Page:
As we proceed, we will find a great deal of evidence, of many kinds, that leads to just such an unfortunate conclusion. And thus, we find another basic reason why biology is hard; it is hard because we are fundamentally ill equipped. This is a far cry from being merely ignorant; it is rather that we are misinformed.”
Chapter 1: Prolegomenon
“The physicist perceives that most things in the universe are not organisms, not alive in any conventional sense. Therefore, the physicist reasons, organisms are negligible; they are nothing fundamental, nothing new to physics; rather, organisms are to be understood entirely as specializations of the physical universals, once these have been adequately developed, and once the innumerable constraints and boundary conditions that make organisms special have been elucidated. These last, the physicist says, are not my task. So it happens that the wonderful edifice of physical science, so articulate elsewhere, stands today utterly mute on the fundamental question: What is life?”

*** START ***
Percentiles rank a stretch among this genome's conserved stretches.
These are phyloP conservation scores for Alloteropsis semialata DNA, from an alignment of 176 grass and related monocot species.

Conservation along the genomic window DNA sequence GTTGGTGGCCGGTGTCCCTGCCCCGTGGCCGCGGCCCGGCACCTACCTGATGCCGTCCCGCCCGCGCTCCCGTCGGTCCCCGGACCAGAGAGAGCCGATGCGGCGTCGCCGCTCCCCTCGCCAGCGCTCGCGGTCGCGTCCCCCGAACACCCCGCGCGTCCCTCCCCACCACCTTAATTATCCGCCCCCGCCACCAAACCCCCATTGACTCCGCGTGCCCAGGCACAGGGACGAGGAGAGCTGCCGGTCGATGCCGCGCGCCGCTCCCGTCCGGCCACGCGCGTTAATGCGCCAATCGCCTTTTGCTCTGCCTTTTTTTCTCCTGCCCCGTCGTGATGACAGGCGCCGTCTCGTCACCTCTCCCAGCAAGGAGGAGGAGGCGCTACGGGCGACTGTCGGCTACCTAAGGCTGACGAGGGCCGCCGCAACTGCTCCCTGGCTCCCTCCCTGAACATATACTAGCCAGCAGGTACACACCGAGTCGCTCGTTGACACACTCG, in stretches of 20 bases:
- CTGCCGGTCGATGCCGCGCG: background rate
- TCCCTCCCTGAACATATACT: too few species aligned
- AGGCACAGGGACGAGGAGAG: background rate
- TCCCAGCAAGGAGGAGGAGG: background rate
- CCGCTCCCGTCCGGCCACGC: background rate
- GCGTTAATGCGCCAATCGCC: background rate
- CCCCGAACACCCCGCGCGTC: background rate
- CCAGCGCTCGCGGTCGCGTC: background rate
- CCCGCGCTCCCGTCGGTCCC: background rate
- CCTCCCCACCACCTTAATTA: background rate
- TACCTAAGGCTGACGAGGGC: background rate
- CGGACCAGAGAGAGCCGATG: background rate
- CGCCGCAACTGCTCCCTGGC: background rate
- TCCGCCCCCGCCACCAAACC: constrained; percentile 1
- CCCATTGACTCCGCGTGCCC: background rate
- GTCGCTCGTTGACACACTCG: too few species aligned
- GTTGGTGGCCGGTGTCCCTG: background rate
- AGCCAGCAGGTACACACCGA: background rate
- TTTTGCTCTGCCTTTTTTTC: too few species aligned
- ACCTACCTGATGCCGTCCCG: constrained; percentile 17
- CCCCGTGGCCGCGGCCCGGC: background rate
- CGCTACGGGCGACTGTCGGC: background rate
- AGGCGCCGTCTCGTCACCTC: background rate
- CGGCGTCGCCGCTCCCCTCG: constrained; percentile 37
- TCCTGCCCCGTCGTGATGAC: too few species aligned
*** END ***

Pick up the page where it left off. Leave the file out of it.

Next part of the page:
Chapter 2: Strategic Considerations: The Special and the General
“I shall begin with a brief consideration of the concepts of generality and universality. Specifically, what does it mean to say that a theory is general or universal? Or that a proposition is generally or universally true? Is it true that, say, Set Theory is more general than topology, or that Lattice Theory is more general than Group Theory, or that mechanics is more general (universal) than thermodynamics? Or that physics is more general (or less general) than biology? What sense, if any, can we give to such questions?”
Chapter 3: Some Necessary Epistemological Considerations